A Tribute By Michael Derek Roberts
In African culture when someone dies there is celebration in the village and among family and friends. And in the Caribbean we often use the sport of cricket to find terminology to describe people who have played in the game of life. Recently, the legendary Trinidadian calypsonian Winston ‘Mighty Shadow’ Bailey passed away at the age of 77. I believe that he’s face the “bouncers” of life, oftentimes “hooking for four” and chalked up almost four scores before he “got out” at 77.
Shadow, who was sick for some time, suffered a stroke and his family confirmed that he died in hospital days before he was set to receive an honorary doctorate from the University of the West Indies for his huge contributions to the Caribbean art from of calypso and as a composer. The regional institution of higher learning has said that it will still honor this talented and unique calypso maestro even in death.
Maybe today’s Soca bards might not remember or even know who Shadow was and the contribution he made to Caribbean calypso. And I lament the fact that through the Caribbean these talented calypsonians that have dedicated their entire life “making great music” are shoved aside, discarded and left to fend for themselves when sickness, poverty and an uncaring society considers them as “has beens” and not relevant today. Time and time again we learn of the passing of one calypso giant after another who died destitute, poor and left to degenerate surviving by the mercy of family and a few friends.
Today, as we pay tribute to “the Mighty Shadow” the indomitable “Baseman,” who gave us such classic hits as “Bassman”, “Pay the Devil”, “Poverty is Hell”, “What’s Wrong With Me”, “Feeling the Feeling” and “Yuh Lookin’ For Horn” – lets not just honor his memory and body of work but resolve to take care of these ultra-talented singers and composers in the twilight of their days.
Prime Minister Dr. Keith Rowley said Shadow had “revolutionized the calypso world with his haunting sound and unique delivery which he crafted and perfected in an impressive catalogue of work spanning several decades”. I wholeheartedly agree. Shadow was one-of-a-kind, a unique, gadfly and advent garde performer never to be copied by anyone. The man was so enigmatic that the Shadow Brand has never been replicated to date.
“He was an original in all his various musical creations. His music told us stories about ourselves through poignant social commentary that was often fused with wry humor. Over the years his contribution to the development of our local music earned him regional and international acclaim,” the Trinidad & Tobago leader added.
Shadow was awarded the prestigious Hummingbird Silver Medal in 2003 for his contribution to music of Trinidad and Tobago. He also won the coveted Road March title twice, as well as the Calypso Monarch. The Trinidad and Tobago Promoters Association also remembered Shadow as “a true patriot and friend”.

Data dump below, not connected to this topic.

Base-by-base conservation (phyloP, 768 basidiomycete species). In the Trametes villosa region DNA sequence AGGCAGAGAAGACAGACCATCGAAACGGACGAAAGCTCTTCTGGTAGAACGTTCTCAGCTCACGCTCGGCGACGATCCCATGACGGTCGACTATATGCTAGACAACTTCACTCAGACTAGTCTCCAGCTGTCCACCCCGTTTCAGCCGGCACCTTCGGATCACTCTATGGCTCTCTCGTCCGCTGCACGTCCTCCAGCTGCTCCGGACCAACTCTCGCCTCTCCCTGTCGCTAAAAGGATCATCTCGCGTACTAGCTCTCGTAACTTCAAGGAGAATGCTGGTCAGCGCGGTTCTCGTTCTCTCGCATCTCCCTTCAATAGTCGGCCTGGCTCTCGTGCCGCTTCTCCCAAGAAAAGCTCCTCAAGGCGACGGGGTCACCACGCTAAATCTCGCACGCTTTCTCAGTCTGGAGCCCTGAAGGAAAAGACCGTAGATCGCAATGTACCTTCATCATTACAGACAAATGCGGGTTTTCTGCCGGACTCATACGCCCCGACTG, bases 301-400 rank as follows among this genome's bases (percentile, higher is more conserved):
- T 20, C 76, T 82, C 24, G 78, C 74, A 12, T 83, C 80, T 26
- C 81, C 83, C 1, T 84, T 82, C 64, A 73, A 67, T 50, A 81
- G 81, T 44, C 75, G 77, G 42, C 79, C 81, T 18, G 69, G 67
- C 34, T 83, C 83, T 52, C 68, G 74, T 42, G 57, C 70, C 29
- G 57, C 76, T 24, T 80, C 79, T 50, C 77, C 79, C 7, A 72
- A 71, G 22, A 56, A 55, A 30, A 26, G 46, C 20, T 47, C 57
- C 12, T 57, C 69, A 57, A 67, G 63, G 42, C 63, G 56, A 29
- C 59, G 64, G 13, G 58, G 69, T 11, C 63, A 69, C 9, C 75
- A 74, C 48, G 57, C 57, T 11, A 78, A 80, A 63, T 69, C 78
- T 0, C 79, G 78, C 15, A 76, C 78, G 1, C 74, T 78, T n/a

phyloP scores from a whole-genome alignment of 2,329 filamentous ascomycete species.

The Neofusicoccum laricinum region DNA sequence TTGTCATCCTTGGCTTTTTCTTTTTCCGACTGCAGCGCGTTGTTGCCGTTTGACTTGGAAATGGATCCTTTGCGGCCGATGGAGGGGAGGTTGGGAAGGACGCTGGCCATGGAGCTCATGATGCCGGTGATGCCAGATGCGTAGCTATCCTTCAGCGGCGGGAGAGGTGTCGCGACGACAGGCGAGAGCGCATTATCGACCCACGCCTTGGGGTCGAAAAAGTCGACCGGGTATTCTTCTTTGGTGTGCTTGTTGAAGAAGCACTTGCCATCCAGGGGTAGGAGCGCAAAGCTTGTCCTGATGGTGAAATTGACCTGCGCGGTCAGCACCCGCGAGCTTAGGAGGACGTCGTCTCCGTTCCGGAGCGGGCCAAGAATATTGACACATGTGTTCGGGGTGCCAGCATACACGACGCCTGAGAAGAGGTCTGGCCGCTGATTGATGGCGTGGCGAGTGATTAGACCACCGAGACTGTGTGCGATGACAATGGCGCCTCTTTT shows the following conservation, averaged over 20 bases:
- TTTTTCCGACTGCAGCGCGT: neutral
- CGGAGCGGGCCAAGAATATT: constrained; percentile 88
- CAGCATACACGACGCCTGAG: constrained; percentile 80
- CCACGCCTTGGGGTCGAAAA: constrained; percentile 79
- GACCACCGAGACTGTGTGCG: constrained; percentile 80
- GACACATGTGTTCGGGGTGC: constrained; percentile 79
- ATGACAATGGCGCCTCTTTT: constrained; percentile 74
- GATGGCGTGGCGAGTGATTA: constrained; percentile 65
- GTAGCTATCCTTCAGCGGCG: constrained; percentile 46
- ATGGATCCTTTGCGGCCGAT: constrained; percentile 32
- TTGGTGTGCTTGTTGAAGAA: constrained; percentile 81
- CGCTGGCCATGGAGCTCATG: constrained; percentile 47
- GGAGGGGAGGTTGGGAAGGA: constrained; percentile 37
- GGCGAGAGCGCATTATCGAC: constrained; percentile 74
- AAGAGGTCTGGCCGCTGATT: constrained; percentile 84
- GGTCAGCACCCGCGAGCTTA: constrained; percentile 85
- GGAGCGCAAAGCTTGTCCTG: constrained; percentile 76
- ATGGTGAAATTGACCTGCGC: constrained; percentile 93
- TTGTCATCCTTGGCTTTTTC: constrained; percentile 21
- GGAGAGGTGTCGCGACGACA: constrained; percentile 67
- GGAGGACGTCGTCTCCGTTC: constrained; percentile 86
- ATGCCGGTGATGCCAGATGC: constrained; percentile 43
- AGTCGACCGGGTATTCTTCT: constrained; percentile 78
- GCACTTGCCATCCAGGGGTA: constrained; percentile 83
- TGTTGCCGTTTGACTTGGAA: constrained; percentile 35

“And we are saddened by this loss to our culturescape. As we know his relatives and friends will be grappling with this loss in the coming days, the TTPA extends its arms to offer any assistance that they may need. Once again we are saddened by this loss and we give the assurance that we will do all we can to celebrate his powerful contribution to us all and keep his legacy alive. Many of us will stand in our homes and sit in our cars today and dance to the music he made, we want to remember him with joy. Thank you Shadow,” the association said in a statement.
Meanwhile the University of the West Indies (UWI) has joined the national and regional community in mourning Shadow’s passing, calling him “one of Trinidad and Tobago’s most prolific singers/songwriters.” Shadow was scheduled to be conferred the degree of Doctor of Letters, Honoris Causa for his contributions as a musical composer at the Graduation Ceremony at The UWI St. Augustine. Earlier this year, Shadow was nominated graciously accepted the University’s offer for the conferral of the degree.
Vice-Chancellor of The UWI, Professor Sir Hilary Beckles said, in his reflections on the great CARICOM calypsonian, “There is no doubt that ‘The Shadow’ was superbly gifted with an ability to extract from the base of society extraordinary creativity and intellectual energy which he returned to source with; an endless supply of ripping social justice lyrics and a compelling baseline that bombarded the base of the belly. The apparent ease of his effort speaks to the integrity and purity of his performance as an art-form derived from communities living the hell of poverty. No one who knows the hard issues facing these communities could claim ignorance of his public musical conversation. We celebrated The Shadow in life as he illuminated the darkness around us. Now, we shall sing him songs of gratitude.”
From all of us at CARIBBEAN TIMES NEWS we extend our sincere condolences to the family of Winston “The Shadow” bailey, his family and friends, the Calypso fraternity and of the people of the Caribbean. May he rest in peace.